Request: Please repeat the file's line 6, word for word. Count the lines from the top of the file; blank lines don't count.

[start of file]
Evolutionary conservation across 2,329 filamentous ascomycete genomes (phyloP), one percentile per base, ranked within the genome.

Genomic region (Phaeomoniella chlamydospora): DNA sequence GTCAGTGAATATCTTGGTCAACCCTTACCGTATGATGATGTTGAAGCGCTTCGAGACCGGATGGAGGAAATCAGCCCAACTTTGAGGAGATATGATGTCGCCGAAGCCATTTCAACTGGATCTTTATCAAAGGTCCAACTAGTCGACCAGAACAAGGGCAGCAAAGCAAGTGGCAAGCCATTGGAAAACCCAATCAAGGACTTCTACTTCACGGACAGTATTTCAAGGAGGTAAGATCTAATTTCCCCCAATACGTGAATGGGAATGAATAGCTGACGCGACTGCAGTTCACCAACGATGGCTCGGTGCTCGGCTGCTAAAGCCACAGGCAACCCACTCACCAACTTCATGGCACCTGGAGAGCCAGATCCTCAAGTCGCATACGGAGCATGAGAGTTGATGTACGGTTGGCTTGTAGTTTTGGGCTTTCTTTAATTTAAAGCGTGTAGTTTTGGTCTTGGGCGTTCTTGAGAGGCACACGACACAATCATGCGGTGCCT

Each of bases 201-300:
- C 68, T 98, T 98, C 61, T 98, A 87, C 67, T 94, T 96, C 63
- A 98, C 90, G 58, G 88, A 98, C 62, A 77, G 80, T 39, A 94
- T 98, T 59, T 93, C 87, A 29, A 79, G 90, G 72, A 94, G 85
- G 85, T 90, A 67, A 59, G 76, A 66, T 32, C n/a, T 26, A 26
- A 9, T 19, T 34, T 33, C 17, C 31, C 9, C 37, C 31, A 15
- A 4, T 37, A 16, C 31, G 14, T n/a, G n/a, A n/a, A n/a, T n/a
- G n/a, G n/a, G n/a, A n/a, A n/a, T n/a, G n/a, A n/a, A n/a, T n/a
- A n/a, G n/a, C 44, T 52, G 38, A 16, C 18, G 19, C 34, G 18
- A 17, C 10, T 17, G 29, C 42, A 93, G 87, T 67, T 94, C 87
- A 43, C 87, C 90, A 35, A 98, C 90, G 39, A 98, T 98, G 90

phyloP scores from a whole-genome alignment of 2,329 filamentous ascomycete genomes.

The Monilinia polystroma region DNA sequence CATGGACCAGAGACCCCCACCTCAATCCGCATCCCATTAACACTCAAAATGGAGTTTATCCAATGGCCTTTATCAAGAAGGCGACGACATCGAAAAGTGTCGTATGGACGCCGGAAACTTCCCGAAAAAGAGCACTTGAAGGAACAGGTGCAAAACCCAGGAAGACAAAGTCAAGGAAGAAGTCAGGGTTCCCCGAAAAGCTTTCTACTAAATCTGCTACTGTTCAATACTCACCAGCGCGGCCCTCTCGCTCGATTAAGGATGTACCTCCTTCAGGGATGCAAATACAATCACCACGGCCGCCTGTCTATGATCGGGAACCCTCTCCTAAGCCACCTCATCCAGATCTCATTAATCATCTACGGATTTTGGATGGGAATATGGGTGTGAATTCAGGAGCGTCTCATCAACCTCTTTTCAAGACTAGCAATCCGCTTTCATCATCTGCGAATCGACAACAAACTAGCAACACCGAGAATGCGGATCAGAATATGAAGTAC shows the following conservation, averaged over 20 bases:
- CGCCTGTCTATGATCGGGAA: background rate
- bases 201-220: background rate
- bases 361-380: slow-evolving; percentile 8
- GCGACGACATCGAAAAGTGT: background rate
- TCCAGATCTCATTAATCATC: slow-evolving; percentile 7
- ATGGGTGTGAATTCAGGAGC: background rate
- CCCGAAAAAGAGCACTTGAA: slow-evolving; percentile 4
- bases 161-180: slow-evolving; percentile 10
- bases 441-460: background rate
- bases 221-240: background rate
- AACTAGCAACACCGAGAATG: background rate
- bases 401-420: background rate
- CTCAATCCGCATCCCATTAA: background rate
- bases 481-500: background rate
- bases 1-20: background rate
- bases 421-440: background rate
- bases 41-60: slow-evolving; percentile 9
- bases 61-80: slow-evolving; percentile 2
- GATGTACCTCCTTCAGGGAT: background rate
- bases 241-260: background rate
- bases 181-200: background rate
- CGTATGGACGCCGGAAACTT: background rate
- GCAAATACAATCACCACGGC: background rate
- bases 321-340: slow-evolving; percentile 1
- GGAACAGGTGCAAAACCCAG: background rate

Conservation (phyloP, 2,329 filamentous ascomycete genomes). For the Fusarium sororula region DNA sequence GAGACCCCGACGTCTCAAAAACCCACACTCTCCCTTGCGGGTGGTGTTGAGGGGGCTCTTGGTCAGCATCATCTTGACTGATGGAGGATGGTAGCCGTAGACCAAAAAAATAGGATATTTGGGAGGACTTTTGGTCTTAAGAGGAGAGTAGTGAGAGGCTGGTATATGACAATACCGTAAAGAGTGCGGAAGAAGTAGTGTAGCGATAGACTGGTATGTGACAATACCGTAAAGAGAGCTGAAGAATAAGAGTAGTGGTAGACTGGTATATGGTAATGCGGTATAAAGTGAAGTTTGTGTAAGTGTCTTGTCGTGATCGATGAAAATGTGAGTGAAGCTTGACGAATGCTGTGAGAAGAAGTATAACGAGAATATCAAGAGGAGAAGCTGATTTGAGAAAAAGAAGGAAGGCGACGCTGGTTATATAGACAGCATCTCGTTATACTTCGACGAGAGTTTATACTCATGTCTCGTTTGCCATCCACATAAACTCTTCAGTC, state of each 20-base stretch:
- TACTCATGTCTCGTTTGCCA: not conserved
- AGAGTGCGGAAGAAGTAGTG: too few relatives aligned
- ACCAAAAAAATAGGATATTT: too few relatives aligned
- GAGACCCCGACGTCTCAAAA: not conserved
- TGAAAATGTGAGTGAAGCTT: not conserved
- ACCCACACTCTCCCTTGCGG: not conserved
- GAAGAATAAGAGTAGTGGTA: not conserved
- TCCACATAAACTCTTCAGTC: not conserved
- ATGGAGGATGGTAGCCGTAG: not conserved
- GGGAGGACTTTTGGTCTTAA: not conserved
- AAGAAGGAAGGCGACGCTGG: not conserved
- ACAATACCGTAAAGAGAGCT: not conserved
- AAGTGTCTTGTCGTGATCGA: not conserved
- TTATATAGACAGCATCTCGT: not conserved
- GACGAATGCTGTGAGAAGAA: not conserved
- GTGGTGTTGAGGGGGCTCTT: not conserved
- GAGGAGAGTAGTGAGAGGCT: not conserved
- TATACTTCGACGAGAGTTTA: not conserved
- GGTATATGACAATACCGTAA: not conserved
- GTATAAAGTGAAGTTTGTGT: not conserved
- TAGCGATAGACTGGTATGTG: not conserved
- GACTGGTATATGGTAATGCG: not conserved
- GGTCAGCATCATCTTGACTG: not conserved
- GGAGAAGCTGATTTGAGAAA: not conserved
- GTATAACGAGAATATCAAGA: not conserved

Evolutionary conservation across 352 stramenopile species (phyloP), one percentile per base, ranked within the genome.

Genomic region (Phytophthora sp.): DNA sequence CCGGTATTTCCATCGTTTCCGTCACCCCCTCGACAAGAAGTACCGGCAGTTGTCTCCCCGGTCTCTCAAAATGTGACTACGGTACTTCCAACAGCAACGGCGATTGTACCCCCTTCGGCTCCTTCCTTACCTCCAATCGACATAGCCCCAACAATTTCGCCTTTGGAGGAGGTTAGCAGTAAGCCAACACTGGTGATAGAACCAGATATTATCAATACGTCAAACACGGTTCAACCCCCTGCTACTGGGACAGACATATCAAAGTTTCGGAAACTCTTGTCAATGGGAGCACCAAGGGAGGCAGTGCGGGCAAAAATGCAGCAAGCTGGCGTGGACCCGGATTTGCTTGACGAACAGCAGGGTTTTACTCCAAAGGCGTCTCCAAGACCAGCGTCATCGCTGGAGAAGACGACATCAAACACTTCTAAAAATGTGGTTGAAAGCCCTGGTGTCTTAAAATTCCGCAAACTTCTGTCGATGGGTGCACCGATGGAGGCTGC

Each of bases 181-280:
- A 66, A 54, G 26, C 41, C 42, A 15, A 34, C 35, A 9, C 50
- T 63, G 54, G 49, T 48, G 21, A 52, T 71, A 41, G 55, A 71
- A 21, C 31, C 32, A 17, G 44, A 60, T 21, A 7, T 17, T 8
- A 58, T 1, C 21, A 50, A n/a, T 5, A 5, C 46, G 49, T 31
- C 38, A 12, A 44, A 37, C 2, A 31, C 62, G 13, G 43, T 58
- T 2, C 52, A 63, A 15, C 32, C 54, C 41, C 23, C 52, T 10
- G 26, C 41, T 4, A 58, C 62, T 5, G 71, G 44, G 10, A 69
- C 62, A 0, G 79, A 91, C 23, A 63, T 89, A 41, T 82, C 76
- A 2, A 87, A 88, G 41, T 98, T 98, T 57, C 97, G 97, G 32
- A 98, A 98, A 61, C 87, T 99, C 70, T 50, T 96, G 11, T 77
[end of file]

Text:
- T 98, T 59, T 93, C 87, A 29, A 79, G 90, G 72, A 94, G 85